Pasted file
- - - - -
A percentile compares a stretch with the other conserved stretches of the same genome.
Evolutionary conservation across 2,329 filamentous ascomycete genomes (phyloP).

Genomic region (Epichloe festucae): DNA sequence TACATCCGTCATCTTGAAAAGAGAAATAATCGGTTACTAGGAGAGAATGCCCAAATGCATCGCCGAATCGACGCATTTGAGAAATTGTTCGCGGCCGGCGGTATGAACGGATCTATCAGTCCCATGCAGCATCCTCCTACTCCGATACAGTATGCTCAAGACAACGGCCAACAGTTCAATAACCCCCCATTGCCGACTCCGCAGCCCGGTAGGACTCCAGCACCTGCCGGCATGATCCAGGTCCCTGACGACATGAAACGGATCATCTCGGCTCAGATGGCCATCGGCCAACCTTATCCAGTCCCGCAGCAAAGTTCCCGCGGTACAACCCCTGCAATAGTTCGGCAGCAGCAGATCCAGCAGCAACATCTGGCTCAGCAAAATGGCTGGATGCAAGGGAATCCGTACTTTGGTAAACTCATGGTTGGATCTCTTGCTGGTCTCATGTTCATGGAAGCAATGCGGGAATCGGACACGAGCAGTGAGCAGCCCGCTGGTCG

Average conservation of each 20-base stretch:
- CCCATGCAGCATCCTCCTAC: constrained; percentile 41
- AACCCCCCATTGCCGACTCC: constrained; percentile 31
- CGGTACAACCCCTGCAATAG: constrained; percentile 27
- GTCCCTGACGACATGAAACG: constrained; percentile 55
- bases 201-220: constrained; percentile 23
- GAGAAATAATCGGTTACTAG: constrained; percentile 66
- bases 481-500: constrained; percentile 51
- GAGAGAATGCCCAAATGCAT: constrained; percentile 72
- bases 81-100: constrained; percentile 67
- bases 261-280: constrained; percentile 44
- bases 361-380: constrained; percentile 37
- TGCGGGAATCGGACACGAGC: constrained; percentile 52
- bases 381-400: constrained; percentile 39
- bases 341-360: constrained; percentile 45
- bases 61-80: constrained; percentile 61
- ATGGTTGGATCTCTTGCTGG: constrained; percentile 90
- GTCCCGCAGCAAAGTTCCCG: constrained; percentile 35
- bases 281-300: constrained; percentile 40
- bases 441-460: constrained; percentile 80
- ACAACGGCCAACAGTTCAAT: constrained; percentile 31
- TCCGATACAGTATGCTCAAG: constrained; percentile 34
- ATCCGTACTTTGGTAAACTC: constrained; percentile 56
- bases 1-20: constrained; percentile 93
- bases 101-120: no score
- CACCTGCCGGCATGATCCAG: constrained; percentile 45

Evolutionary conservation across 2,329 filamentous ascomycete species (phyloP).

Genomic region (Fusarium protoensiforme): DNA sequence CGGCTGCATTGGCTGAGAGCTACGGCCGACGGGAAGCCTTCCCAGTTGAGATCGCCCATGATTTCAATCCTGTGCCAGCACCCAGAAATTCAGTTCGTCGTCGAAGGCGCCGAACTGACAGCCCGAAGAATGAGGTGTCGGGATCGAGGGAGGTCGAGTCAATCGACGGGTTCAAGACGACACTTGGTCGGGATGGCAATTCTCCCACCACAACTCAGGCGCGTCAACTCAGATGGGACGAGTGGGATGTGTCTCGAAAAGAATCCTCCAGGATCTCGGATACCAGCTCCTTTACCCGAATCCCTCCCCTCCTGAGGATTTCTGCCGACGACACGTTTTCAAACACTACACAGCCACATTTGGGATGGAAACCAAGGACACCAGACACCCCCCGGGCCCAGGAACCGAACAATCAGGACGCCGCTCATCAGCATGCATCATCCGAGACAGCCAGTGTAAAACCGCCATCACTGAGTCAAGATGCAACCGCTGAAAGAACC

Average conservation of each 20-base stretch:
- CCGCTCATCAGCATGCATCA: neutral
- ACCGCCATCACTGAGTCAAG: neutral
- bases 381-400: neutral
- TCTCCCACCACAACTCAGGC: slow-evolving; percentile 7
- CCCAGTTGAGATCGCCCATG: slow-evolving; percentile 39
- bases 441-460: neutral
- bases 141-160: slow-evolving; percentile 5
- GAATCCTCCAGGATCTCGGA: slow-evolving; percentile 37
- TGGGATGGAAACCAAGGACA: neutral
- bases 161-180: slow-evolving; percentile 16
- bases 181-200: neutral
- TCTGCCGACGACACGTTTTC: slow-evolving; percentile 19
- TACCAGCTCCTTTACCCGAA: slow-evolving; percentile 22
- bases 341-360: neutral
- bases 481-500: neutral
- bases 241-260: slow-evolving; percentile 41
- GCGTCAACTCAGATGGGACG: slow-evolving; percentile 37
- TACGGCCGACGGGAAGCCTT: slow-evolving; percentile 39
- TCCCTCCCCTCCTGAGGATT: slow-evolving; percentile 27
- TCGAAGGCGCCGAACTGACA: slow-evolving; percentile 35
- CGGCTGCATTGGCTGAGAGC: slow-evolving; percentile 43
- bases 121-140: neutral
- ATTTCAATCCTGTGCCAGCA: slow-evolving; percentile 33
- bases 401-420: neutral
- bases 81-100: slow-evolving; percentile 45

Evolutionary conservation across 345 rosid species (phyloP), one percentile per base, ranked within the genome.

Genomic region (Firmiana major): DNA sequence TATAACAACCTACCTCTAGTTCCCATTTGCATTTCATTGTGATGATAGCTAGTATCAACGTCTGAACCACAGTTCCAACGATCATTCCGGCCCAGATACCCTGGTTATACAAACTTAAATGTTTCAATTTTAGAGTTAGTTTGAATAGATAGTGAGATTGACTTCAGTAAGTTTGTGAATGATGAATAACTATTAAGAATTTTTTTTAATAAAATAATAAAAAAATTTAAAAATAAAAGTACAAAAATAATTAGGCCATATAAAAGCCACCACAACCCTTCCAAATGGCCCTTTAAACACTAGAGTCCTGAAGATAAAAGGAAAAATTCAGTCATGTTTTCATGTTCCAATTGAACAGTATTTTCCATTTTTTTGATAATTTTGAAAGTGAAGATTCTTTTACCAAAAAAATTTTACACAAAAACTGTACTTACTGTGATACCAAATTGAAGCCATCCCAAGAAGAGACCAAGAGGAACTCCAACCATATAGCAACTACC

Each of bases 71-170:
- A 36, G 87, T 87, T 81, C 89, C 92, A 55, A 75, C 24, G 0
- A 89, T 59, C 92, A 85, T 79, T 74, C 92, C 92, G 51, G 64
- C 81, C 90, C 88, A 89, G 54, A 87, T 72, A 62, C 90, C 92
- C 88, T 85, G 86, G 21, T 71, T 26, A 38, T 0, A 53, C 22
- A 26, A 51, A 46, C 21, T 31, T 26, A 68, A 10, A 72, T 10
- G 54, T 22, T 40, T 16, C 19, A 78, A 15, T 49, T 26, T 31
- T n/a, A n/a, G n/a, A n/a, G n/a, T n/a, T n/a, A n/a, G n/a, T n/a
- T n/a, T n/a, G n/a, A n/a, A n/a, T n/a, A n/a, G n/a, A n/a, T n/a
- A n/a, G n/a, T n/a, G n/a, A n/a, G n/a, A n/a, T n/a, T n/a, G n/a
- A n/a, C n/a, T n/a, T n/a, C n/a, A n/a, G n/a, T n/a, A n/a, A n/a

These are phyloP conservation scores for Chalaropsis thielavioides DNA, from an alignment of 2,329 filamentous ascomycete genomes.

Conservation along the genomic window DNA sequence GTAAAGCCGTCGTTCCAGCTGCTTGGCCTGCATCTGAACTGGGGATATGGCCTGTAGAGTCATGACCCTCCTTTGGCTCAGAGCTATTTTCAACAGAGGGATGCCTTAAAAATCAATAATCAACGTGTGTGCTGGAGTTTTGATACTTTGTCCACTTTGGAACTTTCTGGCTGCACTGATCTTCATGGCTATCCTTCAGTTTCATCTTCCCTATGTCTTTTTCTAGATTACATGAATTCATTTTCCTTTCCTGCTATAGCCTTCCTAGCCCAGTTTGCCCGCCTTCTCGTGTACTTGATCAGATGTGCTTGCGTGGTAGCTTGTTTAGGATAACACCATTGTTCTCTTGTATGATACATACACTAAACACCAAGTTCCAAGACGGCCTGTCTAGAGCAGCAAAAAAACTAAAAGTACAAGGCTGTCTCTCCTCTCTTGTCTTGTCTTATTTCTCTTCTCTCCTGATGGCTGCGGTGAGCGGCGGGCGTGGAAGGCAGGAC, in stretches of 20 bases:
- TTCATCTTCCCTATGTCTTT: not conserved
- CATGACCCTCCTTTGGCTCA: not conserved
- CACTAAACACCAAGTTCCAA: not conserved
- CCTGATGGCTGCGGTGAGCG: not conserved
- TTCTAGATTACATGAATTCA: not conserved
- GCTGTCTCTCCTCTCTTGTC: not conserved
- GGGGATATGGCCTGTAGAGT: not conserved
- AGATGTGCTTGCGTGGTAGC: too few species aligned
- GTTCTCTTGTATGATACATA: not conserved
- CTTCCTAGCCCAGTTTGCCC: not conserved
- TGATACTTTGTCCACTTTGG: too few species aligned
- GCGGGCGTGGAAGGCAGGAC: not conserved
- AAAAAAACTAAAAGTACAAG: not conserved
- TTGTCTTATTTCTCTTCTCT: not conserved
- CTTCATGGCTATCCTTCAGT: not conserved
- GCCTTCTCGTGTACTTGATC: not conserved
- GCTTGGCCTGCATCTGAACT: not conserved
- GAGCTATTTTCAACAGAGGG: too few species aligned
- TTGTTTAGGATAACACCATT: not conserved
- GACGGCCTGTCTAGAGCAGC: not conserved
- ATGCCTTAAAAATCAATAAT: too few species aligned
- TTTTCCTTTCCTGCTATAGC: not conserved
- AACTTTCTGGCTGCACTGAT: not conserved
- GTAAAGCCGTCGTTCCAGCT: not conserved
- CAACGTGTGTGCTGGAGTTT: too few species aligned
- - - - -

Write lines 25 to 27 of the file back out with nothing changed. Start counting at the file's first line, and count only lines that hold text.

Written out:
- TCCGATACAGTATGCTCAAG: constrained; percentile 34
- ATCCGTACTTTGGTAAACTC: constrained; percentile 56
- bases 1-20: constrained; percentile 93